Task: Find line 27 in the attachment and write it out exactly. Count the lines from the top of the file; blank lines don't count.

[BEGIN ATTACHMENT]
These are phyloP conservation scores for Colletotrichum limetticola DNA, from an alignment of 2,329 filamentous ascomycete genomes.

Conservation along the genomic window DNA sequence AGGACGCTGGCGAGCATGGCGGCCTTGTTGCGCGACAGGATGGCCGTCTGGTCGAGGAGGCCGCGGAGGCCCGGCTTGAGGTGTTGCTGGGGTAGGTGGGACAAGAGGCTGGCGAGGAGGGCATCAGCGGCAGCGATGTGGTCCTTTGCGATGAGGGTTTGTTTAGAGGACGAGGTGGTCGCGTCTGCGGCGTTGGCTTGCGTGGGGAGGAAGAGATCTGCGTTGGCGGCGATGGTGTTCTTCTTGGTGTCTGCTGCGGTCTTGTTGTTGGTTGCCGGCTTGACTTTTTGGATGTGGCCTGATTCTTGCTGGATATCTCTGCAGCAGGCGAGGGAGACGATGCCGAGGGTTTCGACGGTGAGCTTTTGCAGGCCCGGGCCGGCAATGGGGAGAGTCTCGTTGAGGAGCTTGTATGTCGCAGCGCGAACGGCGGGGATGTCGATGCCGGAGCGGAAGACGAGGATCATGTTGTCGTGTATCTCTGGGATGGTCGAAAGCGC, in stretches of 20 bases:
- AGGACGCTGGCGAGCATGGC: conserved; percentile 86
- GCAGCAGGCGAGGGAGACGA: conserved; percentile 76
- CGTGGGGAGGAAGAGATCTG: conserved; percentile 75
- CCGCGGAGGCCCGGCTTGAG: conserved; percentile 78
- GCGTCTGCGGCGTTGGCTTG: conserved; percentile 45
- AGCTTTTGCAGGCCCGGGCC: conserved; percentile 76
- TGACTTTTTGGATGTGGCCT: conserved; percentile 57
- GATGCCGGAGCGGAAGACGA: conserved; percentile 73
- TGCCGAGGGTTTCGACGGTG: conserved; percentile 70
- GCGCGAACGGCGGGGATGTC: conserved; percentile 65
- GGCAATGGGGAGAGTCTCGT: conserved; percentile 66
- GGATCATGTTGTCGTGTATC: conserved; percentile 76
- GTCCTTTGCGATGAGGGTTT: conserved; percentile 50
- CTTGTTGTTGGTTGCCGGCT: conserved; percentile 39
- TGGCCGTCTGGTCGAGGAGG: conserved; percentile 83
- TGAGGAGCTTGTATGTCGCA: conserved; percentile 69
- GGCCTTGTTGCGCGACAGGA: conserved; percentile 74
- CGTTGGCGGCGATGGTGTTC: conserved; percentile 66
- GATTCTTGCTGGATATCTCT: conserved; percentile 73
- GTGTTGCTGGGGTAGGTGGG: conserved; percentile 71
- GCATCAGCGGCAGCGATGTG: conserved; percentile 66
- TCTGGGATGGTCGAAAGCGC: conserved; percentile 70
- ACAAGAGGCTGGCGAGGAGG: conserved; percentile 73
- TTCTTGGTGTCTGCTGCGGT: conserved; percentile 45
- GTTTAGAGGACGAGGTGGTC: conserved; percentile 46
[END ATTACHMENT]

- GTTTAGAGGACGAGGTGGTC: conserved; percentile 46